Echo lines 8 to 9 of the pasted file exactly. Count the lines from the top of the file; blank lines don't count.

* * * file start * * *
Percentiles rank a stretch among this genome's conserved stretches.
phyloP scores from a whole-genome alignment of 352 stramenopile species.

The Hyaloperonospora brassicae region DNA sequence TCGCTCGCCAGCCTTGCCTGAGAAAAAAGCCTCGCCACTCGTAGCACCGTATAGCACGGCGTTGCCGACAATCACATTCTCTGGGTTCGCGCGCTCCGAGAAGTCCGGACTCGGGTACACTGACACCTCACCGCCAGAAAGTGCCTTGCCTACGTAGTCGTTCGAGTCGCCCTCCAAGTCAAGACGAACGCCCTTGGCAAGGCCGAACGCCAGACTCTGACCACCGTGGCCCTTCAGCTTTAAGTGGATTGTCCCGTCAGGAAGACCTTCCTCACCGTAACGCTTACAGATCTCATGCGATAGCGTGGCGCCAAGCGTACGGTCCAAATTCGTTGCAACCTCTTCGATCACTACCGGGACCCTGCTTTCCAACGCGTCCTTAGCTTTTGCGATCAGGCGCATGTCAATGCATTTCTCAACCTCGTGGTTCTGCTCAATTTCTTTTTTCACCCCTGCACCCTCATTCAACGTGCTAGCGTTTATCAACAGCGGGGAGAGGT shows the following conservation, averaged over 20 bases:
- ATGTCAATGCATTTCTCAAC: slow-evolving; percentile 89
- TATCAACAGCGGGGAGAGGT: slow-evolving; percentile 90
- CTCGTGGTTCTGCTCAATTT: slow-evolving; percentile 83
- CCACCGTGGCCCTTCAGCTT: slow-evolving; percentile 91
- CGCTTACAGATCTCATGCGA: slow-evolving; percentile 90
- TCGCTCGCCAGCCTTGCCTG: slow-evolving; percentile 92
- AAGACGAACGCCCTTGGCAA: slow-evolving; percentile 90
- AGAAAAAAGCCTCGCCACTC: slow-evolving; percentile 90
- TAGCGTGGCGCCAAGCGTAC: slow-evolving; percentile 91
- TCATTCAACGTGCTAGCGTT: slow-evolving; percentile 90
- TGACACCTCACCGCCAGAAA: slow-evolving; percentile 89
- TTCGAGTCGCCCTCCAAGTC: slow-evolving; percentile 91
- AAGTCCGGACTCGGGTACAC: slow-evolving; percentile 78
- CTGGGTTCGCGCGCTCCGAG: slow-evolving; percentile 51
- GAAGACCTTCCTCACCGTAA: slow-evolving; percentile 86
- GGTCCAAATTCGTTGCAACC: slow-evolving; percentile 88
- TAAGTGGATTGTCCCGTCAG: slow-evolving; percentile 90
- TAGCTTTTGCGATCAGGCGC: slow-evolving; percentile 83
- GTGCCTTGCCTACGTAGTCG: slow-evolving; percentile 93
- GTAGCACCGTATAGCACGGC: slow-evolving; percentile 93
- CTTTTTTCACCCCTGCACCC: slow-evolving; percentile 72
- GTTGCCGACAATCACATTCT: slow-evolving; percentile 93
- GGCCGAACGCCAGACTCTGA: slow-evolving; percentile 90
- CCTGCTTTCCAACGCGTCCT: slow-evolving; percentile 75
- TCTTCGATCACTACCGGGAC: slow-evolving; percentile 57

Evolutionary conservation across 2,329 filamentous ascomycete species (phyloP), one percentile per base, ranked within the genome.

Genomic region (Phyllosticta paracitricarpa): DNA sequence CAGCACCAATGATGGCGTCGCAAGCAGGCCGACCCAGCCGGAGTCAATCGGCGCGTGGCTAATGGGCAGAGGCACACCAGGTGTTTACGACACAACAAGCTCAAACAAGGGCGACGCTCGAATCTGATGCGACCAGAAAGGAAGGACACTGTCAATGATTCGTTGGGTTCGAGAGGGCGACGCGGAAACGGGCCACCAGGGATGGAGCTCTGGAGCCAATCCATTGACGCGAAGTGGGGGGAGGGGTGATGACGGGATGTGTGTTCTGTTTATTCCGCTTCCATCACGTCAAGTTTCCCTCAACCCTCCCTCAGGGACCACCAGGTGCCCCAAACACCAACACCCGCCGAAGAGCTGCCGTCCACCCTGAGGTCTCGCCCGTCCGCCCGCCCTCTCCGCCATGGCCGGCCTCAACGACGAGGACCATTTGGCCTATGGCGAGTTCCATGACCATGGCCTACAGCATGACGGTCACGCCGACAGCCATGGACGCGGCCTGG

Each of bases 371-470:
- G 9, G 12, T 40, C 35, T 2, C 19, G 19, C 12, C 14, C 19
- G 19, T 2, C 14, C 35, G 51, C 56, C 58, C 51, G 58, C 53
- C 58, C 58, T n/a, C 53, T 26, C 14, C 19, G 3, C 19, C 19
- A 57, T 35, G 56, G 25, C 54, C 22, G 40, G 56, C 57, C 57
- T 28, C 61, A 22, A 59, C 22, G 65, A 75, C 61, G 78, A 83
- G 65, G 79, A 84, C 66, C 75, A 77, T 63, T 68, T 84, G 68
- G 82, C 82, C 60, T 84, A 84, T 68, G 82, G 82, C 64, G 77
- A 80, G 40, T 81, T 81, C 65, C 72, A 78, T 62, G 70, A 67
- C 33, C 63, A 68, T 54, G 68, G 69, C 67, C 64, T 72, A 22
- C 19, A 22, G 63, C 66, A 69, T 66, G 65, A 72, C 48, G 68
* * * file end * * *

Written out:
- CGCTTACAGATCTCATGCGA: slow-evolving; percentile 90
- TCGCTCGCCAGCCTTGCCTG: slow-evolving; percentile 92